# Programmatically solving a math puzzle with four unknowns and four equations

I have this puzzle and I want to solve by code. I wrote simple code trying to brute force but it fail in one condition

https://dotnetfiddle.net/cJyu3w How can I solve such problems?

• Try this.
– Jens
Mar 24 '20 at 2:04
• This one has no solution. Mar 24 '20 at 2:17
• @DanielMathias Or, at least, there is no integer solution. Mar 24 '20 at 2:45
• a= 3.5 , b= 4.5, c= 9.5, d= 3.5 but I guess that's not what you want. Mar 24 '20 at 2:46
• ^ this is the only solution tho: see the columns, we know the sum of 4 numbers is 13+8=21. As the sum of first row is 8, the sum of second row is 13. Solving x+y=13, x-y=6 leads only one single solution. Mar 24 '20 at 5:54

First of all, let's see why your brute-forcing fails. (This is the puzzle part, the rest is plain old math.)

Let's check the parity of the answer numbers, by choosing an odd number (first picture) or an even number (second picture) as the top left unknown:  No matter which you chose, the number at the bottom right would have to be both odd and even at the same time, so there's no integer solution.

However, there are four equations and four unknowns, so we should have at least one solution (unless the system is inconsistent), or even many, if the equations aren't independent.

Since you wanted to know how to solve this by a computer program, let's do this with Octave.

(Sometimes it's difficult to choose the best programming language for a given problem. Here, we have a free language that actually gives the solution to our problem as the first syntax example on its home page. Choices don't really come easier than that.)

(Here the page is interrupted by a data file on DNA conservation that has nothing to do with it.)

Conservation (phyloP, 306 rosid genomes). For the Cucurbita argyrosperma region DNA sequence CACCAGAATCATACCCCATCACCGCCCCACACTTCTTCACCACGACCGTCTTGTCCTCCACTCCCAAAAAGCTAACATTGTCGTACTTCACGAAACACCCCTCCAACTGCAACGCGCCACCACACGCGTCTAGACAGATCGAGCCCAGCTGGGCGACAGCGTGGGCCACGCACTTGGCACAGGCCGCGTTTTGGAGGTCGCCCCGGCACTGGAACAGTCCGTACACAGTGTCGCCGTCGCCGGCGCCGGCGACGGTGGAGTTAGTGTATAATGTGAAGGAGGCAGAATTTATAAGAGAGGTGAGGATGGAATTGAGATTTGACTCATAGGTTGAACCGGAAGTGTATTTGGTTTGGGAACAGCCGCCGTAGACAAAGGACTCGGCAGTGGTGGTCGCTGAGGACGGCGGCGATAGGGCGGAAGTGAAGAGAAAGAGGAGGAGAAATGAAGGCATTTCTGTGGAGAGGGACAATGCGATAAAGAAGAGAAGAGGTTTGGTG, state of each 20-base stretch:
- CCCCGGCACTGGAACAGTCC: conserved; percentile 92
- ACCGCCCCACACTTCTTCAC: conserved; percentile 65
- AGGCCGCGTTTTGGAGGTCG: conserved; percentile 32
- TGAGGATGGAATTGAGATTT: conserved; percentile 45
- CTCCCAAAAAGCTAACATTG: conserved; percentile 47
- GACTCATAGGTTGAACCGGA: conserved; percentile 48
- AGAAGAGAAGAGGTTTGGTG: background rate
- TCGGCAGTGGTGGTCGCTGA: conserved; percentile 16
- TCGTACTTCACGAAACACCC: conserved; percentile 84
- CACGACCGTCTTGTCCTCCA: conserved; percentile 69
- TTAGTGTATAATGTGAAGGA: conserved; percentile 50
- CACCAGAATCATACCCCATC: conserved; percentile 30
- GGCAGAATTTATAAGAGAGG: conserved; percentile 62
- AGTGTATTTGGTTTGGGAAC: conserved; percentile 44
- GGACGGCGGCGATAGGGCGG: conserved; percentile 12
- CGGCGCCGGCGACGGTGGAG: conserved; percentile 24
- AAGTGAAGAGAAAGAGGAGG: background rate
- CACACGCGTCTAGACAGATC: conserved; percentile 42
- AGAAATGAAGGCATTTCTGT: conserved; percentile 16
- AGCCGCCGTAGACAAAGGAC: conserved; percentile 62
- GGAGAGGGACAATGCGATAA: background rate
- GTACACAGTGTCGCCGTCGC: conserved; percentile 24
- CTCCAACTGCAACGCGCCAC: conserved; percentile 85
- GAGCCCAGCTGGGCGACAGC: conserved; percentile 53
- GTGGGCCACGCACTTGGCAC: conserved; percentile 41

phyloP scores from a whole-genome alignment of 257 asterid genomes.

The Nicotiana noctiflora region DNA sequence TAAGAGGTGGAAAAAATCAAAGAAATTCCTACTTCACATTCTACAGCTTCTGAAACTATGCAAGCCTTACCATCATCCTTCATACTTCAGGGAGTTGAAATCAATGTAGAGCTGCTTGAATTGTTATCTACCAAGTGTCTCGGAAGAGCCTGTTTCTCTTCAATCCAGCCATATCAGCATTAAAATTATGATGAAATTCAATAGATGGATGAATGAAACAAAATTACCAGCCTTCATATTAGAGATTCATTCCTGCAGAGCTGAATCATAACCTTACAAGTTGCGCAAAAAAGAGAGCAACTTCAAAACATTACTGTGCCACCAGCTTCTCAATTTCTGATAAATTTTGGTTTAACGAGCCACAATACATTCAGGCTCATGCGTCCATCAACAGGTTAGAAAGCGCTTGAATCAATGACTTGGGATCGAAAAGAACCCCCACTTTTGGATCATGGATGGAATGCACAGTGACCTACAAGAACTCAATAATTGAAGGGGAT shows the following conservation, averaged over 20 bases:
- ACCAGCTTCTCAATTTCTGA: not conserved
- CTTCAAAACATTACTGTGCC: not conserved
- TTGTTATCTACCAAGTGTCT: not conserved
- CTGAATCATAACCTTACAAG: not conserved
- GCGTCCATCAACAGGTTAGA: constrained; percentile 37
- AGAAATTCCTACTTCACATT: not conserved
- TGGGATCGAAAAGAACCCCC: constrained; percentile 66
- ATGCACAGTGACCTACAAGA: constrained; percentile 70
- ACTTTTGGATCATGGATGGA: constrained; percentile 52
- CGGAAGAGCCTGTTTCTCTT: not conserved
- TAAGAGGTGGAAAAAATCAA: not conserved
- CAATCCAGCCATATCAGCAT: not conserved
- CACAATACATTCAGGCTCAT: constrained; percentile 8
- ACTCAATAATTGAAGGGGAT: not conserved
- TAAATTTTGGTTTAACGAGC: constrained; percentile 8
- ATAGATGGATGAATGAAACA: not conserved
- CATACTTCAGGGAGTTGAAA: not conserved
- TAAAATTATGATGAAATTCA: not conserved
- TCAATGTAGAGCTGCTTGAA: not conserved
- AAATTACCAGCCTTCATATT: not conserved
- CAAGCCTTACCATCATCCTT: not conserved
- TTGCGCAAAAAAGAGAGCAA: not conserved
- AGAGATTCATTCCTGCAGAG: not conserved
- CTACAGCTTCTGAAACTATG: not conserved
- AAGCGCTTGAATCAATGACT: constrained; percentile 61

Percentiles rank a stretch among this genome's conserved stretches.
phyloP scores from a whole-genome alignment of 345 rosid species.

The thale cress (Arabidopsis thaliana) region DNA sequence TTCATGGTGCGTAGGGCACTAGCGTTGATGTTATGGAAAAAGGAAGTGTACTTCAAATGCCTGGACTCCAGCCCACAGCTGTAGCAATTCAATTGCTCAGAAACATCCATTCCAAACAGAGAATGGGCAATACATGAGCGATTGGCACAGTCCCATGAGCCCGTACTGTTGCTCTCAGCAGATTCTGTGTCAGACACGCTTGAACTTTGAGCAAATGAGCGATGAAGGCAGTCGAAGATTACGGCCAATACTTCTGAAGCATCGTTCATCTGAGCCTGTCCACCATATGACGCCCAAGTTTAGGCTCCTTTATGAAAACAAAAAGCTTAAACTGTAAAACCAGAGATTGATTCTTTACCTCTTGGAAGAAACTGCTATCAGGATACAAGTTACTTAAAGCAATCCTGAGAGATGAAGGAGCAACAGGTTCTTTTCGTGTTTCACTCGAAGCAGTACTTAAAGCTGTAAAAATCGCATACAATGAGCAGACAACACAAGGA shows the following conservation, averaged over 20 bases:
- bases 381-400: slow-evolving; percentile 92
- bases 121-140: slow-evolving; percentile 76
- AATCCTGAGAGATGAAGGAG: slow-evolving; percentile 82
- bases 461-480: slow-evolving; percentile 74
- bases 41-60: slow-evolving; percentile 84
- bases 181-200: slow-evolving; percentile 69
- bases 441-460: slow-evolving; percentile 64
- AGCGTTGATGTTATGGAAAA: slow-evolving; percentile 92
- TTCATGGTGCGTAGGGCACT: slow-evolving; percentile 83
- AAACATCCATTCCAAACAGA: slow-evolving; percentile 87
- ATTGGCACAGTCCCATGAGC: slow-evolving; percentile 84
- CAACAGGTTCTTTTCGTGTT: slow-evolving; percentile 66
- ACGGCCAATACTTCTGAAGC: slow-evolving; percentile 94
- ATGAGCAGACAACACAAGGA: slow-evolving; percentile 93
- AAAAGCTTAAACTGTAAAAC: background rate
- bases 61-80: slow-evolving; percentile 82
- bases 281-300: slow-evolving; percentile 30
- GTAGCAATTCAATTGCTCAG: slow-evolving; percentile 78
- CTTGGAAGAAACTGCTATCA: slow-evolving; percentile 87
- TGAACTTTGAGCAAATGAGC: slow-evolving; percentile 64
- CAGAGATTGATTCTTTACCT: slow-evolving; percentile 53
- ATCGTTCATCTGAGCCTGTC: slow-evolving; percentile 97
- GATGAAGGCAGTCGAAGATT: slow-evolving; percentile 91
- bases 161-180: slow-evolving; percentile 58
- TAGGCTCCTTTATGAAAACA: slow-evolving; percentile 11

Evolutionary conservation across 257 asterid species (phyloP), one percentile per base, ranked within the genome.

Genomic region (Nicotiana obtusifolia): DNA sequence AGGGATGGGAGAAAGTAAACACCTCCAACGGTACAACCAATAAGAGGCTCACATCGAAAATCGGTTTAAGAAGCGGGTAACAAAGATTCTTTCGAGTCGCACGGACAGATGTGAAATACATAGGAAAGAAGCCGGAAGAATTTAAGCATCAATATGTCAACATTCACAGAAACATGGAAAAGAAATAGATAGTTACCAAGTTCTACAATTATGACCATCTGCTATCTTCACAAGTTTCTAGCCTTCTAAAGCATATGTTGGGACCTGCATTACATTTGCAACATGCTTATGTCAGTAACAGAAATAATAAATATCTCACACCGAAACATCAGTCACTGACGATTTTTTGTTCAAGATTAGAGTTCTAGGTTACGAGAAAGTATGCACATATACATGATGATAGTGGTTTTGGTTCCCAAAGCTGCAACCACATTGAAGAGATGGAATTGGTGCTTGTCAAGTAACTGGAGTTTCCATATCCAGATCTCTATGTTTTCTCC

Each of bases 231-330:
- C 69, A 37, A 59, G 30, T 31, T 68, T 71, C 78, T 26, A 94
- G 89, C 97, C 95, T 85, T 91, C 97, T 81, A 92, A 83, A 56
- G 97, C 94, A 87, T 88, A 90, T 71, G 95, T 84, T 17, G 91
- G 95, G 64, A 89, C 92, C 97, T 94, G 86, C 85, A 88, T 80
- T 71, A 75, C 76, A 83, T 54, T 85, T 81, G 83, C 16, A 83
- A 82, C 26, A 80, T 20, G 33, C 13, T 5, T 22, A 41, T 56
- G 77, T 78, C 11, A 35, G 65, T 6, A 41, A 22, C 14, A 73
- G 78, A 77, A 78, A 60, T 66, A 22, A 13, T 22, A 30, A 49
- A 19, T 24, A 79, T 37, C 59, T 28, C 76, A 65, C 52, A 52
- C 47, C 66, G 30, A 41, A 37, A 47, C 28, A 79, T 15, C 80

To get started, let's write the four equations out. Let's name the unknowns with letters a-d, so we get:

  a +b       = 8
c -d = 6
a    +c    = 13
b    +d = 8


Notice that I've placed all the letters in their own columns. This is important for the next step, where we turn this into a matrix of coefficients. That is, we only write the multipliers (0, 1 and -1 in this case) into the columns, and put some brackets around the stuff:

$$\begin{bmatrix} 1 & 1 & 0 & 0 \\ 0 & 0 & 1 & -1 \\ 1 & 0 & 1 & 0\\ 0 & 1 & 0 & 1 \end{bmatrix} \begin{bmatrix} a\\ b\\ c\\ d \end{bmatrix} = \begin{bmatrix} 8\\ 6\\ 13\\ 8 \end{bmatrix}$$

(The column with the letters is there just to keep the notation more or less mathematically valid.)

Then, we just type these in and let Octave solve it (using the backslash operator (A\b)):

A=[1 1 0 0
0 0 1 -1
1 0 1 0
0 1 0 1]

b=[8
6
13
8]

A\b


(You can Try it online!)

This gives us the answer for all the unknowns (or a warning about a singular matrix if our equations weren't independent, or if our system was inconsistent):

   3.5000
4.5000
9.5000
3.5000


Since we got a neat result without any warnings, we can just type it in the proper boxes to achieve the final result:

• bass has an excellent answer, but missed a quick simplification. The top row a + b = 8 and the right column b + d = 8 share a common addend and result. therefore, a = d. for a generalized solution, this might not be helpful, but for the question presented, it simplifies the problem.
– Jim
Mar 24 '20 at 17:26